STANDARDS OF REVIEW
We review a Rule 41(b) involuntary dismissal for abuse of discretion. Dahl v. City of Huntington Beach, 84 F.3d 363, 366 (9th Cir. 1996). We must determine whether the dismissal was clearly outside the acceptable range of action based on the facts of the particular case. Id.
We also review the district court's decision to award attorney's fees in an ERISA action for abuse of discretion. Corder v. Howard Johnson & Co., 53 F.3d 225, 229 (9th Cir. 1994).
In a 1996 case, we noted that we had not "squarely decided the question of what standard of review should govern appeals from decisions imposing sanctions for attorney conduct found to violate local rules." United States v. Wunsch, 84 F.3d 1110, 1114 (9th Cir. 1996). We indicated that earlier decisions had suggested three possible standards: de novo, abuse of discretion, and "great deference." Id. (citing Professional Programs Group v. Department of Commerce, 29 F.3d 1349, 1353 (9th Cir. 1994) (abuse of discretion); United States v. Lopez, 4 F.3d 1455, 1458 (9th Cir. 1993) (de novo) ; Guam Sasaki Corp. v. Diana's Inc., 881 F.2d 713, 715 (9th Cir. 1989) ("great deference")).
A close reading of the cited cases reveals that the Guam Sasaki court used the "great deference" language descriptively and actually employed an abuse of discretion standard to review the lower court's action. Guam Sasaki, 881 F.2d at 716. Additionally, the Lopez court used the de novo standard only to review the district court's conclusion that specific conduct violated the local rules. Lopez, 4 F.3d at 1458.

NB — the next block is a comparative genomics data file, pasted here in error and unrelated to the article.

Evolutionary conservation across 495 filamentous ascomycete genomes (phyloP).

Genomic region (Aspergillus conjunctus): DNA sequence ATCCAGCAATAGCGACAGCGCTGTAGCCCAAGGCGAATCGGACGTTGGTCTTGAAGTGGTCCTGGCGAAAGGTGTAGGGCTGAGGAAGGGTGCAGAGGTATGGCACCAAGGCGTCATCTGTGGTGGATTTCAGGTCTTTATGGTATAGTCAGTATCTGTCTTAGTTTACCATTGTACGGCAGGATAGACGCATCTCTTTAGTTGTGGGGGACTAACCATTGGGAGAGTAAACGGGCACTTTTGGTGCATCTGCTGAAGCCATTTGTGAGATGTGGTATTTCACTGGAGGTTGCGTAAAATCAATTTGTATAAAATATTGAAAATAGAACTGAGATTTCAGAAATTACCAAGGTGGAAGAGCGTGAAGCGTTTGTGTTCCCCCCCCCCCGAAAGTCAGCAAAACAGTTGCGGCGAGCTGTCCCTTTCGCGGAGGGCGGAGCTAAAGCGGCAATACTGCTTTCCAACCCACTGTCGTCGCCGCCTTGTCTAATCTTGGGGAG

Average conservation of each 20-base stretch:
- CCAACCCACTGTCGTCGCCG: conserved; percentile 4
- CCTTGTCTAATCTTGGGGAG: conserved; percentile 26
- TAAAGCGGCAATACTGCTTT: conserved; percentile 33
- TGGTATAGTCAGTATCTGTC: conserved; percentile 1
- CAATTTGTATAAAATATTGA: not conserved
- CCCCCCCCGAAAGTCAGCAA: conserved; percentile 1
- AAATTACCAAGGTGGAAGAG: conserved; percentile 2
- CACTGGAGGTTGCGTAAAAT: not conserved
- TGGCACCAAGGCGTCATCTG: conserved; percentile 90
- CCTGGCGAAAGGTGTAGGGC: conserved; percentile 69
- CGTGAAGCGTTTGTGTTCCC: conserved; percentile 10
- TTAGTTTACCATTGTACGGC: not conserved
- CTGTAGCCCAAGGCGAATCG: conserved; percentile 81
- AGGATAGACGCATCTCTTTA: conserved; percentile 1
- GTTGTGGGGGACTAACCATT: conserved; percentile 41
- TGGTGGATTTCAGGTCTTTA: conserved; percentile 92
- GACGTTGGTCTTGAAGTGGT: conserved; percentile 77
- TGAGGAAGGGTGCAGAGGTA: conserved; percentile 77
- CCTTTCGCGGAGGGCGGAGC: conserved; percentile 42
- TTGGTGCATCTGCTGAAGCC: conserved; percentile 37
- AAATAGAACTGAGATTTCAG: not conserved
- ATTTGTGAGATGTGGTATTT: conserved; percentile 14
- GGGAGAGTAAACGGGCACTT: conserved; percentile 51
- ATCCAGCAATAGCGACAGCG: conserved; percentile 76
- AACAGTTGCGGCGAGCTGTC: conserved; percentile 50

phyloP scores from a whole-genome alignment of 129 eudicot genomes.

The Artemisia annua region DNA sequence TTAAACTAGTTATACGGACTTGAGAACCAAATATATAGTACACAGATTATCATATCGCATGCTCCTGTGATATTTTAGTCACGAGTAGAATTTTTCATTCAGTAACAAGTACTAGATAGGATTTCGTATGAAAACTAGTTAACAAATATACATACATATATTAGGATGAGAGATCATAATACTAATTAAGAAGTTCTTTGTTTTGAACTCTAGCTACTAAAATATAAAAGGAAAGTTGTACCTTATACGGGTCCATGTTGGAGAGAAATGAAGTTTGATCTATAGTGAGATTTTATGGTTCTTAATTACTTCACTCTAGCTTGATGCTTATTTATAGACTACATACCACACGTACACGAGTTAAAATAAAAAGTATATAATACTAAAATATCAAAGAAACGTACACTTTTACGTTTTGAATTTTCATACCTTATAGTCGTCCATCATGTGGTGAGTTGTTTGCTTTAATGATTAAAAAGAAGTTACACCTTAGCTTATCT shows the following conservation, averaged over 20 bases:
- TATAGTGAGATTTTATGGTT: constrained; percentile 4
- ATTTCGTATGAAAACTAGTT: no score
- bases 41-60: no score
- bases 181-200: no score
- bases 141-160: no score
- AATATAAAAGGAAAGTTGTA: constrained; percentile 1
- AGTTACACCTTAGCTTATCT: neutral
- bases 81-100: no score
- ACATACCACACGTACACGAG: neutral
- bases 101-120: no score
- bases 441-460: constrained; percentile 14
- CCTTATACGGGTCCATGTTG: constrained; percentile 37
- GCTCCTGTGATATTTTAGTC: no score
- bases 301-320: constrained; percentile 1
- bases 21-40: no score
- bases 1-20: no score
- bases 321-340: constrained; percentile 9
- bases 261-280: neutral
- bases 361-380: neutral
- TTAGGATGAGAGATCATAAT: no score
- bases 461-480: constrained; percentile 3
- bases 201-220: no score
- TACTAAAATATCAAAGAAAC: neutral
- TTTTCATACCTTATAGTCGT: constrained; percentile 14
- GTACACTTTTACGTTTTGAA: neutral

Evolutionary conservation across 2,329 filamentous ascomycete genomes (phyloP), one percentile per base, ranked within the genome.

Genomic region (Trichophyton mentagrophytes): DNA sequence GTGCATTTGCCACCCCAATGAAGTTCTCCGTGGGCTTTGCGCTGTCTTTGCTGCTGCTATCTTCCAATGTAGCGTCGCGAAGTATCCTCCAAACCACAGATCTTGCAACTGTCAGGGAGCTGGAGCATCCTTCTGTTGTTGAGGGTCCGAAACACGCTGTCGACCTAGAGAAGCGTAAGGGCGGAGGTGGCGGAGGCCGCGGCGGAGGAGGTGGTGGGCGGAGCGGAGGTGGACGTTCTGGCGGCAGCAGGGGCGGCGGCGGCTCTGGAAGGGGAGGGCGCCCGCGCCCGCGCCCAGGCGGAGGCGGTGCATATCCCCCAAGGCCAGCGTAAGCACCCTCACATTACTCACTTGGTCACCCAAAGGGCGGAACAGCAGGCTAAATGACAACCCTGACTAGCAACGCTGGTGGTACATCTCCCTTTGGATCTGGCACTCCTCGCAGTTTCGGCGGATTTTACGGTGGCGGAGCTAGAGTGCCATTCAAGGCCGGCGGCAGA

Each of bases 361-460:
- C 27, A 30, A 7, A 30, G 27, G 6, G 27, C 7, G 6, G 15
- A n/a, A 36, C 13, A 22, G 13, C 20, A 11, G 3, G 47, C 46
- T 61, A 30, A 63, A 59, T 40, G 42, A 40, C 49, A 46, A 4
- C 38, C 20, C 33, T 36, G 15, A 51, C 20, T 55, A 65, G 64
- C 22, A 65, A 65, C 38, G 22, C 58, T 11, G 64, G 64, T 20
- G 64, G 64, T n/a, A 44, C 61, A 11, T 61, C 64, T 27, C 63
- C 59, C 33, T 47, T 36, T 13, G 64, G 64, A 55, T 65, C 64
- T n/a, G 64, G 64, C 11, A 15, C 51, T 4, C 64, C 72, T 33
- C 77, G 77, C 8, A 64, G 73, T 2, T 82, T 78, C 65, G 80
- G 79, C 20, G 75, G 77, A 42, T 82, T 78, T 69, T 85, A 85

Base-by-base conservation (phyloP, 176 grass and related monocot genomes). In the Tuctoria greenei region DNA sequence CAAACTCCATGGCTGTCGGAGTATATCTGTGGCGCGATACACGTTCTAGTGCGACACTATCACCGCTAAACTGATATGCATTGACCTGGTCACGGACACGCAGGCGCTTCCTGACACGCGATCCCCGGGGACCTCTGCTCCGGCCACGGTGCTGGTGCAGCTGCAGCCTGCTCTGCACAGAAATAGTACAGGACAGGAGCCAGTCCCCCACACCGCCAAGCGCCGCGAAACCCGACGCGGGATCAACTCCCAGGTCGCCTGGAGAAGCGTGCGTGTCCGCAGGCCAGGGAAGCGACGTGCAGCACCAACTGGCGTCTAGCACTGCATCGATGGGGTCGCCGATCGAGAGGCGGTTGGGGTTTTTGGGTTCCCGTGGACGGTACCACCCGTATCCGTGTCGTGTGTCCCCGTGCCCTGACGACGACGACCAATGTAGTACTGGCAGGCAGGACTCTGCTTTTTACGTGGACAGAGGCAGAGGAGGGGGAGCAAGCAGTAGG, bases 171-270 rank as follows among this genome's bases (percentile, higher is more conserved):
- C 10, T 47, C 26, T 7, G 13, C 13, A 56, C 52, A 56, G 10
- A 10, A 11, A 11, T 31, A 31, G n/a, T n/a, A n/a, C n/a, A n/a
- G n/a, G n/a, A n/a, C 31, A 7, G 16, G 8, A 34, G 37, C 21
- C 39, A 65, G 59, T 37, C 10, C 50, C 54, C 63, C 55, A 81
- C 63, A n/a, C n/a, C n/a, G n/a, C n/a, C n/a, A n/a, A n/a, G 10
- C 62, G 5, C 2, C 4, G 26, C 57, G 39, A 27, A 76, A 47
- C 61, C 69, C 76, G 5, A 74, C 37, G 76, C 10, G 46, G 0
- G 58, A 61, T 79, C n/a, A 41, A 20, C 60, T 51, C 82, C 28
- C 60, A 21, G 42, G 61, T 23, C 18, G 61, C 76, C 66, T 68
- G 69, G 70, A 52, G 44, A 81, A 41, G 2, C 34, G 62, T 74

Here, there is no question that Silver violated the local rules by filing the pretrial documents late. Thus, an abuse of discretion standard is appropriate to review other aspects of the sanction order.
DISCUSSION I. Dismissal Order
Rule 41(b) provides:
For failure of the plaintiff to prosecute or to comply with these rules or any order of court, a defendant may move for dismissal of an action or of any claim against the defendant. Unless the court in its order for dismissal otherwise specifies, a dismissal under this subdivision ..., operates as an adjudication upon the merits.
Before dismissing a case under Rule 41(b), the district court must weigh several factors: (1) the public's interest in expeditious resolution of litigation; (2) the court's need to manage its docket; (3) the risk of prejudice to the defendants; (4) the public policy favoring disposition of cases on their merits; and (5) the availability of less drastic sanctions. Dahl, 84 F.3d at 366.
Here, expeditious resolution and the district court's need to manage its docket clearly favor dismissal. Additionally, without dismissal, Canada Life was prejudiced by having to continue to expend fees on the settlement process. In essence, because there was nothing remaining of the case, all the district court did was confirm the settlement. A Rule 41(b) dismissal was proper if the parties could not accomplish dismissal themselves. Based on the facts and posture of this case, dismissal under Rule 41(b) was not clearly outside the acceptable range of actions available to the district court. The district court did not abuse its discretion.
French contends that the district court abused its discretion by disallowing some hours, by downwardly adjusting the lodestar, and by not upwardly adjusting the lodestar. We disagree.
The district court properly deducted time spent by Silver on state court litigation and pre-filing attempts to settle the case. Cann v. Carpenters' Pension Trust Fund, 989 F.2d 313, 316 (9th Cir. 1993) (ERISA "limits [s] the award to fees incurred in the litigation in court."); Downey Community Hosp. v. Wilson, 977 F.2d 470, 474 (9th Cir. 1992) (award of attorney's fees in ERISA action should not include time spent on state court litigation). Furthermore, it was not an abuse of discretion to disallow time spent learning the federal rules, time spent preparing for the first pretrial conference which had to be rescheduled because of Silver's ill-preparedness, or time spent preparing documents and exhibits which were of little use because Silver was tardy in submitting them.